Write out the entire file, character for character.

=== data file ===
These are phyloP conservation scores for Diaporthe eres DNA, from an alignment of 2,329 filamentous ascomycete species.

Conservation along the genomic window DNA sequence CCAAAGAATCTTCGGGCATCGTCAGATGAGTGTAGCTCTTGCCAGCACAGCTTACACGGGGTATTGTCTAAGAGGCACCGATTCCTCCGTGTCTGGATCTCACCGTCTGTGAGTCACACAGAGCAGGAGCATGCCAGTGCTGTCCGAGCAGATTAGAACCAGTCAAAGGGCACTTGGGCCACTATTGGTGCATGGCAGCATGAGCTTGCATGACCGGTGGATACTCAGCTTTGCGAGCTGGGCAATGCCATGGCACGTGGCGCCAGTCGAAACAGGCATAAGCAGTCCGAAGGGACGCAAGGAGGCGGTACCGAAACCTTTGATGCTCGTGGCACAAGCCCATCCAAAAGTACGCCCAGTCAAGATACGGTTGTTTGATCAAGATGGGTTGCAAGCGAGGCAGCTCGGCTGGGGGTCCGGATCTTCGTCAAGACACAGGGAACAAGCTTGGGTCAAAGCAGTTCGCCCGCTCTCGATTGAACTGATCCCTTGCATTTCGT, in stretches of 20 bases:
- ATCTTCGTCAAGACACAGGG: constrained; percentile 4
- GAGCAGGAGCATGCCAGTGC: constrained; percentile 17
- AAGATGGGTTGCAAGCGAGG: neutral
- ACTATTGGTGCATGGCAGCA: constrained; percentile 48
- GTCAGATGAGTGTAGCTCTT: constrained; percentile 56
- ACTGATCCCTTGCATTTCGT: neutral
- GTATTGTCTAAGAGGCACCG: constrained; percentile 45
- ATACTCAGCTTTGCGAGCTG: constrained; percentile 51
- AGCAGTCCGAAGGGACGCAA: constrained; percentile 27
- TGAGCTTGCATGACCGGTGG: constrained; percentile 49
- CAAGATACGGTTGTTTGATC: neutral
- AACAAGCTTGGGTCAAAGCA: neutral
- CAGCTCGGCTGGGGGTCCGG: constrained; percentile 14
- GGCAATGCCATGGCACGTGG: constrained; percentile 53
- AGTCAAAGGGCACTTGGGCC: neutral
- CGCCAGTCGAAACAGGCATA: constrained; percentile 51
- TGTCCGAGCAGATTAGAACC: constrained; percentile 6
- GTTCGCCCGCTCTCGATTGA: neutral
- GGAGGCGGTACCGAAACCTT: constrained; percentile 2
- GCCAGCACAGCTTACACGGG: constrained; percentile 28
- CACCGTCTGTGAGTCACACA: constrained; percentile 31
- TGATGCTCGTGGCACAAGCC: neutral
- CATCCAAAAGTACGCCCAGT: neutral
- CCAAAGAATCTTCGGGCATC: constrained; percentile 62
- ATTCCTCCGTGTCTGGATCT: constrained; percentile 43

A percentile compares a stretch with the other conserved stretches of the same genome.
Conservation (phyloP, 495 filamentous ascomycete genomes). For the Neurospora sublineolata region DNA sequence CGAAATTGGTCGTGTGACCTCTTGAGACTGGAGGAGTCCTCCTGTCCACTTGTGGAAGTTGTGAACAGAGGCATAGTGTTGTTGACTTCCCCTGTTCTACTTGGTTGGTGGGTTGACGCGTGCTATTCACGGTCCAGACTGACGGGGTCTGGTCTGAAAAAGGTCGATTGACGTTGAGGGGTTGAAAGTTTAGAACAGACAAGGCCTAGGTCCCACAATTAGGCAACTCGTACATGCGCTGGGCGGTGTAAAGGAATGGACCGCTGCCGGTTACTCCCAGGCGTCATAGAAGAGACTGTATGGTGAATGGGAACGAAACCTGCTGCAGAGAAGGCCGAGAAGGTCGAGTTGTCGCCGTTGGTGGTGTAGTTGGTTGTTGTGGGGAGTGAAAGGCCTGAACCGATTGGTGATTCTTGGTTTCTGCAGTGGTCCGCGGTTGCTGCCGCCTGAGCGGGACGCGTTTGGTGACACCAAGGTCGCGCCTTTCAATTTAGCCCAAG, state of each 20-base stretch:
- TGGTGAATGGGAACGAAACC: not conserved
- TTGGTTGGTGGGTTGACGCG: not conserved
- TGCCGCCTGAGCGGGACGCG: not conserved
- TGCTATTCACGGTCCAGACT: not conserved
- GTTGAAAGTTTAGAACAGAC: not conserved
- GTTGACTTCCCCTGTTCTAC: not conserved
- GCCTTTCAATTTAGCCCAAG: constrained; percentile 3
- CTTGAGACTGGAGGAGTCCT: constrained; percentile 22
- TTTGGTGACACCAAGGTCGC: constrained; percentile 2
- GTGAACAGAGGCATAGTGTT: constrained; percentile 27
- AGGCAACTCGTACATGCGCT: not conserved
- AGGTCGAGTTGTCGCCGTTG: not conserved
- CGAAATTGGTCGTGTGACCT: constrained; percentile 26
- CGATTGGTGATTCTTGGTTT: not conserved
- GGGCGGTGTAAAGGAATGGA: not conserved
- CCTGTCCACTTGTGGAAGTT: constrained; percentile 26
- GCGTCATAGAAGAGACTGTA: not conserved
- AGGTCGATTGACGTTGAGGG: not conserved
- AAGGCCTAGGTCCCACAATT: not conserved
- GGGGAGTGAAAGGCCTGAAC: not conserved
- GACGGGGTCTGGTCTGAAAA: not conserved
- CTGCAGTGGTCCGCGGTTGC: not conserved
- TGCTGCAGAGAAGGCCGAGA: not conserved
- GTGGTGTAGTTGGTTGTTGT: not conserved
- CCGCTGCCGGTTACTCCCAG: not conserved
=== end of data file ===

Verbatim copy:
These are phyloP conservation scores for Diaporthe eres DNA, from an alignment of 2,329 filamentous ascomycete species.

Conservation along the genomic window DNA sequence CCAAAGAATCTTCGGGCATCGTCAGATGAGTGTAGCTCTTGCCAGCACAGCTTACACGGGGTATTGTCTAAGAGGCACCGATTCCTCCGTGTCTGGATCTCACCGTCTGTGAGTCACACAGAGCAGGAGCATGCCAGTGCTGTCCGAGCAGATTAGAACCAGTCAAAGGGCACTTGGGCCACTATTGGTGCATGGCAGCATGAGCTTGCATGACCGGTGGATACTCAGCTTTGCGAGCTGGGCAATGCCATGGCACGTGGCGCCAGTCGAAACAGGCATAAGCAGTCCGAAGGGACGCAAGGAGGCGGTACCGAAACCTTTGATGCTCGTGGCACAAGCCCATCCAAAAGTACGCCCAGTCAAGATACGGTTGTTTGATCAAGATGGGTTGCAAGCGAGGCAGCTCGGCTGGGGGTCCGGATCTTCGTCAAGACACAGGGAACAAGCTTGGGTCAAAGCAGTTCGCCCGCTCTCGATTGAACTGATCCCTTGCATTTCGT, in stretches of 20 bases:
- ATCTTCGTCAAGACACAGGG: constrained; percentile 4
- GAGCAGGAGCATGCCAGTGC: constrained; percentile 17
- AAGATGGGTTGCAAGCGAGG: neutral
- ACTATTGGTGCATGGCAGCA: constrained; percentile 48
- GTCAGATGAGTGTAGCTCTT: constrained; percentile 56
- ACTGATCCCTTGCATTTCGT: neutral
- GTATTGTCTAAGAGGCACCG: constrained; percentile 45
- ATACTCAGCTTTGCGAGCTG: constrained; percentile 51
- AGCAGTCCGAAGGGACGCAA: constrained; percentile 27
- TGAGCTTGCATGACCGGTGG: constrained; percentile 49
- CAAGATACGGTTGTTTGATC: neutral
- AACAAGCTTGGGTCAAAGCA: neutral
- CAGCTCGGCTGGGGGTCCGG: constrained; percentile 14
- GGCAATGCCATGGCACGTGG: constrained; percentile 53
- AGTCAAAGGGCACTTGGGCC: neutral
- CGCCAGTCGAAACAGGCATA: constrained; percentile 51
- TGTCCGAGCAGATTAGAACC: constrained; percentile 6
- GTTCGCCCGCTCTCGATTGA: neutral
- GGAGGCGGTACCGAAACCTT: constrained; percentile 2
- GCCAGCACAGCTTACACGGG: constrained; percentile 28
- CACCGTCTGTGAGTCACACA: constrained; percentile 31
- TGATGCTCGTGGCACAAGCC: neutral
- CATCCAAAAGTACGCCCAGT: neutral
- CCAAAGAATCTTCGGGCATC: constrained; percentile 62
- ATTCCTCCGTGTCTGGATCT: constrained; percentile 43

A percentile compares a stretch with the other conserved stretches of the same genome.
Conservation (phyloP, 495 filamentous ascomycete genomes). For the Neurospora sublineolata region DNA sequence CGAAATTGGTCGTGTGACCTCTTGAGACTGGAGGAGTCCTCCTGTCCACTTGTGGAAGTTGTGAACAGAGGCATAGTGTTGTTGACTTCCCCTGTTCTACTTGGTTGGTGGGTTGACGCGTGCTATTCACGGTCCAGACTGACGGGGTCTGGTCTGAAAAAGGTCGATTGACGTTGAGGGGTTGAAAGTTTAGAACAGACAAGGCCTAGGTCCCACAATTAGGCAACTCGTACATGCGCTGGGCGGTGTAAAGGAATGGACCGCTGCCGGTTACTCCCAGGCGTCATAGAAGAGACTGTATGGTGAATGGGAACGAAACCTGCTGCAGAGAAGGCCGAGAAGGTCGAGTTGTCGCCGTTGGTGGTGTAGTTGGTTGTTGTGGGGAGTGAAAGGCCTGAACCGATTGGTGATTCTTGGTTTCTGCAGTGGTCCGCGGTTGCTGCCGCCTGAGCGGGACGCGTTTGGTGACACCAAGGTCGCGCCTTTCAATTTAGCCCAAG, state of each 20-base stretch:
- TGGTGAATGGGAACGAAACC: not conserved
- TTGGTTGGTGGGTTGACGCG: not conserved
- TGCCGCCTGAGCGGGACGCG: not conserved
- TGCTATTCACGGTCCAGACT: not conserved
- GTTGAAAGTTTAGAACAGAC: not conserved
- GTTGACTTCCCCTGTTCTAC: not conserved
- GCCTTTCAATTTAGCCCAAG: constrained; percentile 3
- CTTGAGACTGGAGGAGTCCT: constrained; percentile 22
- TTTGGTGACACCAAGGTCGC: constrained; percentile 2
- GTGAACAGAGGCATAGTGTT: constrained; percentile 27
- AGGCAACTCGTACATGCGCT: not conserved
- AGGTCGAGTTGTCGCCGTTG: not conserved
- CGAAATTGGTCGTGTGACCT: constrained; percentile 26
- CGATTGGTGATTCTTGGTTT: not conserved
- GGGCGGTGTAAAGGAATGGA: not conserved
- CCTGTCCACTTGTGGAAGTT: constrained; percentile 26
- GCGTCATAGAAGAGACTGTA: not conserved
- AGGTCGATTGACGTTGAGGG: not conserved
- AAGGCCTAGGTCCCACAATT: not conserved
- GGGGAGTGAAAGGCCTGAAC: not conserved
- GACGGGGTCTGGTCTGAAAA: not conserved
- CTGCAGTGGTCCGCGGTTGC: not conserved
- TGCTGCAGAGAAGGCCGAGA: not conserved
- GTGGTGTAGTTGGTTGTTGT: not conserved
- CCGCTGCCGGTTACTCCCAG: not conserved